Record Number of Hispanic, Concurrent Enrollment Students at WSU
fOGDEN, Utah – Since 2015, the number of Hispanic students at Weber State University has increased 31%; the number of concurrent enrollment (CE) students, those taking university courses while in high school, has increased almost 46%, and the number of Hispanic concurrent enrollment students has jumped 56%.
According to the annual third-week fall head count, the total enrollment at Weber State stands at 29,644, an increase of nearly 5% from the 2018 enrollment of 28,247.
In addition, Weber State awarded a record 5,615 certificates, associate’s, bachelor’s and graduate degrees in 2019; 22% of those to students of Hispanic or Latino descent.
“Weber State has worked very hard to represent the community where our students live,” said President Brad Mortensen. “We have consistently invested in the people and resources to provide access to learning to every member of the community no matter where they are in their educational journey.”
According to the five-year U.S. Census average, the percentage of Hispanic citizens living in Davis, Weber and Morgan counties is 12.7%, and Weber State’s total Hispanic population is 11%. The university’s mission is to reflect the community, and the work to prepare students for higher education begins early.
Concurrent enrollment courses not only provide college credit at an extraordinary value, they also help high school students enter higher education in a familiar setting with the peers they know.
At Ben Lomond High School, Cristian Gutierrez took 19 concurrent enrollment credits in U.S. history, principles of engineering, physics and digital electronics. He strongly preferred the CE model to Advanced Placement (AP) classes. In AP courses, students may pass the class, but fail the test at the end and not receive credit. Students in CE know whatever grade they earn in class will carry over to their college transcript.
“AP favors those who excel with test-taking skills,” Gutierrez said. “In my opinion, many students of color, especially those of us who are first generation and from minority households, might lack those skills because our parents weren’t able to help us early. CE is more equitable to all students.”
Guitierrez, who graduated from Weber State in spring 2019, said his CE courses allowed him an inexpensive option to explore general education credits before arriving at the university.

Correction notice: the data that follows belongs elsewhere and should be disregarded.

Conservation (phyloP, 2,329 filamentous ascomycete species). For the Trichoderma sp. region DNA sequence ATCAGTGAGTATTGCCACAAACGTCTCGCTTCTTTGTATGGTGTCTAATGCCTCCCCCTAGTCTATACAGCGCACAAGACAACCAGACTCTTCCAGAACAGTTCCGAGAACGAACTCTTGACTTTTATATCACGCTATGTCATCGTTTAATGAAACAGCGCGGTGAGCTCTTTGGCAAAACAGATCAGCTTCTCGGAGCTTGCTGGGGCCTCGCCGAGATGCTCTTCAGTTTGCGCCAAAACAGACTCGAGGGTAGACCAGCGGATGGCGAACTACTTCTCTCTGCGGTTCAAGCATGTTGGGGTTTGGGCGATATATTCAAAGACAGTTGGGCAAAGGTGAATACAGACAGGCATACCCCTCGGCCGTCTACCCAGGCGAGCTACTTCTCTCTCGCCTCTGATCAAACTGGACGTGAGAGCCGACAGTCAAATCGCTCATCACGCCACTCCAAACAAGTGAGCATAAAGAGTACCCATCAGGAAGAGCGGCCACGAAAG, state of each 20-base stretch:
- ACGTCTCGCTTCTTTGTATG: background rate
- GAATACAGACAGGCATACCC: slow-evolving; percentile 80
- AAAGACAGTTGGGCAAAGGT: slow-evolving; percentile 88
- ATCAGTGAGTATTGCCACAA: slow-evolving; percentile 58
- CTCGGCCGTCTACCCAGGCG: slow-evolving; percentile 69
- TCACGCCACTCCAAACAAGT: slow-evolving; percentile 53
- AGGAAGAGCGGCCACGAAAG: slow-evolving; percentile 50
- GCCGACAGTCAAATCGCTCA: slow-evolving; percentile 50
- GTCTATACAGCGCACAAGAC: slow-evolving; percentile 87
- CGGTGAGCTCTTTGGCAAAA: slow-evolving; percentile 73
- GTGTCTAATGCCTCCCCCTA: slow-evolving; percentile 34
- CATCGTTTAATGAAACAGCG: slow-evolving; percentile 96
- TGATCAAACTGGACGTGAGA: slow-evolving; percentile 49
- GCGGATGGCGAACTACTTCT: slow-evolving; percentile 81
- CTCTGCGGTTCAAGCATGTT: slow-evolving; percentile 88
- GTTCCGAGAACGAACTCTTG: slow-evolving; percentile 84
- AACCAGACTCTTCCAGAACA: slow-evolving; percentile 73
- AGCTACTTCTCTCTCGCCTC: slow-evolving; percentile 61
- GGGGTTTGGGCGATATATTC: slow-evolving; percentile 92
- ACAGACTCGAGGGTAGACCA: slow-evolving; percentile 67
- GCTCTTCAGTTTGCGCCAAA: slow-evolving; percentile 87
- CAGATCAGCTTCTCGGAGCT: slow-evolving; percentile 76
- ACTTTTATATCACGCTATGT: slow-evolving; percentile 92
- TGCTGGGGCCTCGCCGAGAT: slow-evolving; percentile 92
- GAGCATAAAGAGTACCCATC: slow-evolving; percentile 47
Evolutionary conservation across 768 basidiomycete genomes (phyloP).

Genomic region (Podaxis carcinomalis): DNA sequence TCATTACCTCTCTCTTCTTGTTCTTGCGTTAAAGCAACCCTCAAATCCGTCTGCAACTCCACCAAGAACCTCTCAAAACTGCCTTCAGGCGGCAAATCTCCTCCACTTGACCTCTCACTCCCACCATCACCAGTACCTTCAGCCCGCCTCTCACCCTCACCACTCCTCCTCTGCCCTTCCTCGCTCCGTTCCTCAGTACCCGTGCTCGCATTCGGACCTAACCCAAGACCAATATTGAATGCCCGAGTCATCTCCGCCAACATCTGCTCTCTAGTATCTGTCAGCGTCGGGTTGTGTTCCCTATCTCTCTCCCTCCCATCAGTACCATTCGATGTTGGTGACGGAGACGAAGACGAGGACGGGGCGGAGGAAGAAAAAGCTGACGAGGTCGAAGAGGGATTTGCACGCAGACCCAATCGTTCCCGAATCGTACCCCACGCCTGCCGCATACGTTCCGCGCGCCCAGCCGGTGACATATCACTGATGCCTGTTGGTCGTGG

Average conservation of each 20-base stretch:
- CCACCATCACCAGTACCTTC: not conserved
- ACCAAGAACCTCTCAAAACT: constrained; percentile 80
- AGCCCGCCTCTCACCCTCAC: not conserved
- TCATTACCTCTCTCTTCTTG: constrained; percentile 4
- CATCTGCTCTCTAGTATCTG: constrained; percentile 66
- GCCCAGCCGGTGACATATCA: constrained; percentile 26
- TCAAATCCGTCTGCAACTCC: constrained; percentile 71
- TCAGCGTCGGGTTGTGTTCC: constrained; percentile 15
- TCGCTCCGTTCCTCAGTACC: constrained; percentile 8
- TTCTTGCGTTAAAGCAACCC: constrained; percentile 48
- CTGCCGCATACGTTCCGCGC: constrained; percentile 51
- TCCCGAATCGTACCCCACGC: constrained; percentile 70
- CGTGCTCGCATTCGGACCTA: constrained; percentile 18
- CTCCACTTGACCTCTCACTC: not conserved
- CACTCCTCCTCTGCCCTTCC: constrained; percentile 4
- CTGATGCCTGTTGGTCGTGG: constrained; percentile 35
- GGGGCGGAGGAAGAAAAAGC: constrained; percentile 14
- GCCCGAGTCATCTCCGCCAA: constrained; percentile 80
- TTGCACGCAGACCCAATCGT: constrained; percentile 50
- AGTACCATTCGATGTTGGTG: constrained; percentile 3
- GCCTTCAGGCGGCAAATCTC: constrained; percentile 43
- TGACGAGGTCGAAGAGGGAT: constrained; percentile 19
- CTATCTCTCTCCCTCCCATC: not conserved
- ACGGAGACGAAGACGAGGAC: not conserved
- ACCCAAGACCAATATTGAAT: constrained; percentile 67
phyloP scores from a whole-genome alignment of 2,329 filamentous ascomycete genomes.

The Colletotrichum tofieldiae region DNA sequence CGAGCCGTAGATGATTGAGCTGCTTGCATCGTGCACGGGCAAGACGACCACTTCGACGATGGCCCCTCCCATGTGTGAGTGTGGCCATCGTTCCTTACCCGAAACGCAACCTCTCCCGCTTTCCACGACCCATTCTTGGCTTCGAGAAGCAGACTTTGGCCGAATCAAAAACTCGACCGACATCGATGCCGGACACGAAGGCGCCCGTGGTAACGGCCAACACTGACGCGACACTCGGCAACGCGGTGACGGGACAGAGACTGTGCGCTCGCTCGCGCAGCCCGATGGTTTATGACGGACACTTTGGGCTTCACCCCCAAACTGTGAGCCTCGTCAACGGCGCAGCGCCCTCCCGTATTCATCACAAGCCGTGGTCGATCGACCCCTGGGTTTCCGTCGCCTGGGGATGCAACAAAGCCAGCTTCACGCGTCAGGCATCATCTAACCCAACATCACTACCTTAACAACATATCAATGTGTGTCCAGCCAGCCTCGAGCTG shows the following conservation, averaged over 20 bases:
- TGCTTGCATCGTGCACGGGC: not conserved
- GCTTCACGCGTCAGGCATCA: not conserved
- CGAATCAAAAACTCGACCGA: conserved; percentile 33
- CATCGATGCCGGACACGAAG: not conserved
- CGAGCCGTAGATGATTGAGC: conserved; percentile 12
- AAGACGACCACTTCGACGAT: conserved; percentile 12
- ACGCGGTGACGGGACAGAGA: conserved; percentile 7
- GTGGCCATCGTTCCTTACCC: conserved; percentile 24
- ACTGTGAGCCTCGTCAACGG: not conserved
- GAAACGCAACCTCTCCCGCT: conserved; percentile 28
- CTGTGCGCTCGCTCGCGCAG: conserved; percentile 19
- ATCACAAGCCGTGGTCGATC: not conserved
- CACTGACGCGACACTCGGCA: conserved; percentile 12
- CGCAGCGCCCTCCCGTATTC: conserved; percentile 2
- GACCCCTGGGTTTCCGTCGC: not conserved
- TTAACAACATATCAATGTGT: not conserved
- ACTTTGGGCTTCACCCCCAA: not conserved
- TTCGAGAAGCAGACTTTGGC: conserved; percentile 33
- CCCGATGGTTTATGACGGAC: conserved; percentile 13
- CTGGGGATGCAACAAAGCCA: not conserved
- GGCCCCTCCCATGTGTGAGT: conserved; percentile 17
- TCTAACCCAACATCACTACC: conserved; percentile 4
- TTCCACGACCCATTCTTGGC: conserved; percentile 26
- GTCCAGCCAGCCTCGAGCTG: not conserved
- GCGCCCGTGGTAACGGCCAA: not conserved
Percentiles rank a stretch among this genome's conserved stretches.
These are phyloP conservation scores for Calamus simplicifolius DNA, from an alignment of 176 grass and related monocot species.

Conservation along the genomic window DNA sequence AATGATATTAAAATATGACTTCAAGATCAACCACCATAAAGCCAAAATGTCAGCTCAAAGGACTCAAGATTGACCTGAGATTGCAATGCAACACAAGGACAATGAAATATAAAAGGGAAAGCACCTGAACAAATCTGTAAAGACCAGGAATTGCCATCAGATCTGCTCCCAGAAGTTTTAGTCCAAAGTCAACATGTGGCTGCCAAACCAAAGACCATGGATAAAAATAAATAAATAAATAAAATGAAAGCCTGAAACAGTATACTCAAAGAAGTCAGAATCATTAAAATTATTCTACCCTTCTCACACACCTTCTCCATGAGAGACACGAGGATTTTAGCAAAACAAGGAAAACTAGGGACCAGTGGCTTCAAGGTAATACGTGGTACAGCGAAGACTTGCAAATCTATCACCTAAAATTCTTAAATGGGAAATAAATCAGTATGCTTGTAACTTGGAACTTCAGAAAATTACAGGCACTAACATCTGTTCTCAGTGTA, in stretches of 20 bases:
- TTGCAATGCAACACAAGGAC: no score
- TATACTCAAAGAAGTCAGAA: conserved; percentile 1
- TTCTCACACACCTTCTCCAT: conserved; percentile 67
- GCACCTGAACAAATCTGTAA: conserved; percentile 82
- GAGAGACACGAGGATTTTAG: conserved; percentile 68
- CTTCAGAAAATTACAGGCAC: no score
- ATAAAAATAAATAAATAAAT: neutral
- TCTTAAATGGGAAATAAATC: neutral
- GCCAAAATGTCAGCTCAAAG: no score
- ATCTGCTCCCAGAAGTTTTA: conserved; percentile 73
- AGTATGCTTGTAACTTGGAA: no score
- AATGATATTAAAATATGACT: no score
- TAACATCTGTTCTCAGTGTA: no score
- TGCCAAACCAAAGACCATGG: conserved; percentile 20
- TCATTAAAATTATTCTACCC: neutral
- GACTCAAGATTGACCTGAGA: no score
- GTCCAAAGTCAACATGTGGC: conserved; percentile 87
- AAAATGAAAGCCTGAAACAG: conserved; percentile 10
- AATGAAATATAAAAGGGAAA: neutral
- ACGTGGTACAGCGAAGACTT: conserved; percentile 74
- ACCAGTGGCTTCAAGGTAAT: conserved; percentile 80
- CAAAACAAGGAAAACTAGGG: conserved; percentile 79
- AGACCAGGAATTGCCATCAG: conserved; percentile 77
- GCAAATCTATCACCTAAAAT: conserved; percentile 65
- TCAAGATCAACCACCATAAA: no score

“CE opened my eyes and let me know I was ready for Weber State and what it had to offer,” Guitierrez said. “The professors were really good. They weren’t easy classes. We were meticulously graded. Our papers were torn apart, but coming here and knowing I had passed classes at a college level, I felt ready.”
According to a Utah System of Higher Education report, “Of low-income students, (defined as students participating in the free or reduced lunch program) those who participated in concurrent enrollment went to college at twice the rate of those who did not participate.”
Weber State’s Admissions office and the Student Success Center guide students in academic advising as part of the university’s commitment to offering university opportunities to high school students. That individual attention helps explain the yearly growth.
“Weber State departments such as math and English help first-generation and Hispanic students overcome some of the fears and anxieties of enrolling in college by offering courses those students could complete while in the comfortable surroundings of a high school environment,” said Beth Rhoades, Continuing Education programs director. “The high school administrators have worked with teachers to help them become qualified to teach concurrent enrollment, and counseling offices have consciously had conversations with parents and students to introduce them to college options early in their high school years.
It is recommended concurrent enrollment students be in their junior or senior years and have a GPA or 3.0 or better.
Katlynn Kunz graduated from Fremont High School in May 2018 with 23 college credits. She is now working on an associate’s in general studies.
“I loved that I could take college credit in high school but still be able to participate in high school activities when I wanted to,” Kunz said. “I feel like since the class was a little bit smaller, I was able to be more interactive with my teachers and the other students. Teachers were able to give me specific help when I asked for it. The classes were challenging, and I had to work at them, but the comfort of my high school surroundings really helped me succeed.”
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Allison Barlow Hess, Public Relations director
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